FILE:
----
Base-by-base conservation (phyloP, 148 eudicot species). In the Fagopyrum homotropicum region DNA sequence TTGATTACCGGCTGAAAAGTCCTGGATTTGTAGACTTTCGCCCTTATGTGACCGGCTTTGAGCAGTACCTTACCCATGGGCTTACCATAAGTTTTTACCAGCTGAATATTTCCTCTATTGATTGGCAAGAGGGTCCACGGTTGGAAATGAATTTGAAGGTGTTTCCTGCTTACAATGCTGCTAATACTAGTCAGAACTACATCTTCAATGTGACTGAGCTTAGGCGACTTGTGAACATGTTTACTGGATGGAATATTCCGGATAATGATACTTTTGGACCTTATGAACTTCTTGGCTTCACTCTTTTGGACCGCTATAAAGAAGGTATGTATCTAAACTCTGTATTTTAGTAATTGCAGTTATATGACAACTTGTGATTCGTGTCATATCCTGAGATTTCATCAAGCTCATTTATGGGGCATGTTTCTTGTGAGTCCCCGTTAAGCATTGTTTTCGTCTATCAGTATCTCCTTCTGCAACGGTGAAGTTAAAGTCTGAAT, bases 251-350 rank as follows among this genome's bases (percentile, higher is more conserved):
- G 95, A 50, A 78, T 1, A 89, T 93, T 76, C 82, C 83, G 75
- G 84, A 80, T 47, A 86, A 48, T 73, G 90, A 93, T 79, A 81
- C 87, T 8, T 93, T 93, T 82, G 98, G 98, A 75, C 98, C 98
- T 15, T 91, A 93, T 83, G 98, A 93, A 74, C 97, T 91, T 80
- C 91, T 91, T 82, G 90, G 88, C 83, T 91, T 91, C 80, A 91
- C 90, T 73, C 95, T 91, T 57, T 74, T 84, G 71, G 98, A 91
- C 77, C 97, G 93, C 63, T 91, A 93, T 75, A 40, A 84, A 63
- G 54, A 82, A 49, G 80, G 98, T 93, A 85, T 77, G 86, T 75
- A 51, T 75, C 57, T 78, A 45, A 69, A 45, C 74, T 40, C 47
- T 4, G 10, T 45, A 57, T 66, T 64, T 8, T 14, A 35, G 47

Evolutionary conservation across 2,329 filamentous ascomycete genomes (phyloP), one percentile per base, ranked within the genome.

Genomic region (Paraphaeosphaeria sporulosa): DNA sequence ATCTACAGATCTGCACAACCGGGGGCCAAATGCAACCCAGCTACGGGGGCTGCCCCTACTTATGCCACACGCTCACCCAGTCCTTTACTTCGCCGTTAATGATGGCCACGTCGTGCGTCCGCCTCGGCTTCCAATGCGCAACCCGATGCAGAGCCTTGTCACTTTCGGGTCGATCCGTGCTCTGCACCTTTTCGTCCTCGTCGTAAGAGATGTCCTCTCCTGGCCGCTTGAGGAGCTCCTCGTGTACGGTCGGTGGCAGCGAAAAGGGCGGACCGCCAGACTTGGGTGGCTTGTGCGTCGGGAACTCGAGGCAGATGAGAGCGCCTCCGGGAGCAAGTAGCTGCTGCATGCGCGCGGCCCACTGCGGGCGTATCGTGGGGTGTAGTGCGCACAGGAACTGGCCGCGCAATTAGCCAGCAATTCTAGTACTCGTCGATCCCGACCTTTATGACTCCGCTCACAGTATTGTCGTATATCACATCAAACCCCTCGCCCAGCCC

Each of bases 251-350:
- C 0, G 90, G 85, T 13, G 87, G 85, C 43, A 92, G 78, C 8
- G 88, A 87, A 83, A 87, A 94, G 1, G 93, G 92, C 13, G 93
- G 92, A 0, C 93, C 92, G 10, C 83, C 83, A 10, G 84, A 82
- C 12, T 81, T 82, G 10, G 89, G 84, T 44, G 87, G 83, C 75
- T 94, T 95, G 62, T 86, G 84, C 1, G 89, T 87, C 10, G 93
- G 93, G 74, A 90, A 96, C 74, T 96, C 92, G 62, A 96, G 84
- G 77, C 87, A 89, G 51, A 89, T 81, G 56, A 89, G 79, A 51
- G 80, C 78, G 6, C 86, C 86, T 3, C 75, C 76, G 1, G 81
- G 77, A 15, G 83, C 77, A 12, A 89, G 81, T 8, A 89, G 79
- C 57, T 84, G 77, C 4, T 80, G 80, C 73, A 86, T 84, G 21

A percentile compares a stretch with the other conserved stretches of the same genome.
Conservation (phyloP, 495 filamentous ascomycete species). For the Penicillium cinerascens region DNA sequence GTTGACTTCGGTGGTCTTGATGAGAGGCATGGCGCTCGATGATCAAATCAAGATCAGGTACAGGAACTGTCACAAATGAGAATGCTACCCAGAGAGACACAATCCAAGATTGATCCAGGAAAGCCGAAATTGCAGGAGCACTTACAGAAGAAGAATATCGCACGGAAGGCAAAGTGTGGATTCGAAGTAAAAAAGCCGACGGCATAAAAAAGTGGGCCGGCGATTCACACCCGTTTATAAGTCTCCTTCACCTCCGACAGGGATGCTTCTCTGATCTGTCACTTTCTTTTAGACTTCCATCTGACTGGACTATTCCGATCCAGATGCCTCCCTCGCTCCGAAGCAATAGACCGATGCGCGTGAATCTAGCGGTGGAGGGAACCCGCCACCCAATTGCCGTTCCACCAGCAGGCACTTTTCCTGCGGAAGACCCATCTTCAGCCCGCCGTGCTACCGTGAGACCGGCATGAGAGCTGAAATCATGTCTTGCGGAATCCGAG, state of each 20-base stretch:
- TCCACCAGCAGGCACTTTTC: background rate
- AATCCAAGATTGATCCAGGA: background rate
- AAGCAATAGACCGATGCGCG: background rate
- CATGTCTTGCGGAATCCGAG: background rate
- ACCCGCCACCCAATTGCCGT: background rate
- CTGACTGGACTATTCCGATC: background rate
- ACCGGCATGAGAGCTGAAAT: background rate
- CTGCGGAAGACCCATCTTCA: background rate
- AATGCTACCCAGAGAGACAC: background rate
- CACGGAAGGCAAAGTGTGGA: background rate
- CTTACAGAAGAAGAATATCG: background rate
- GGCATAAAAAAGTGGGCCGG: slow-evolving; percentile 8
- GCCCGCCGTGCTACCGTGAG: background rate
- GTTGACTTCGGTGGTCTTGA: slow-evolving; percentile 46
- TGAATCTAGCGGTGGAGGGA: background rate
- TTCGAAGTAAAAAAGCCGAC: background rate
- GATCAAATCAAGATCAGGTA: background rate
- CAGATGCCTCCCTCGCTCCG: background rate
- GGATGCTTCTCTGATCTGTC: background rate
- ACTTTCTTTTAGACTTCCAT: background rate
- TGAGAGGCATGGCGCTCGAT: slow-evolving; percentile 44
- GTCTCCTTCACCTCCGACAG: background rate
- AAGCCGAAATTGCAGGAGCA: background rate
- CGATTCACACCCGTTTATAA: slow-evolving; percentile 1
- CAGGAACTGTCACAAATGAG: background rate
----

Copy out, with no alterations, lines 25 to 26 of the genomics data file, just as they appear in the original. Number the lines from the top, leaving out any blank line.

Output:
A percentile compares a stretch with the other conserved stretches of the same genome.
Conservation (phyloP, 495 filamentous ascomycete species). For the Penicillium cinerascens region DNA sequence GTTGACTTCGGTGGTCTTGATGAGAGGCATGGCGCTCGATGATCAAATCAAGATCAGGTACAGGAACTGTCACAAATGAGAATGCTACCCAGAGAGACACAATCCAAGATTGATCCAGGAAAGCCGAAATTGCAGGAGCACTTACAGAAGAAGAATATCGCACGGAAGGCAAAGTGTGGATTCGAAGTAAAAAAGCCGACGGCATAAAAAAGTGGGCCGGCGATTCACACCCGTTTATAAGTCTCCTTCACCTCCGACAGGGATGCTTCTCTGATCTGTCACTTTCTTTTAGACTTCCATCTGACTGGACTATTCCGATCCAGATGCCTCCCTCGCTCCGAAGCAATAGACCGATGCGCGTGAATCTAGCGGTGGAGGGAACCCGCCACCCAATTGCCGTTCCACCAGCAGGCACTTTTCCTGCGGAAGACCCATCTTCAGCCCGCCGTGCTACCGTGAGACCGGCATGAGAGCTGAAATCATGTCTTGCGGAATCCGAG, state of each 20-base stretch: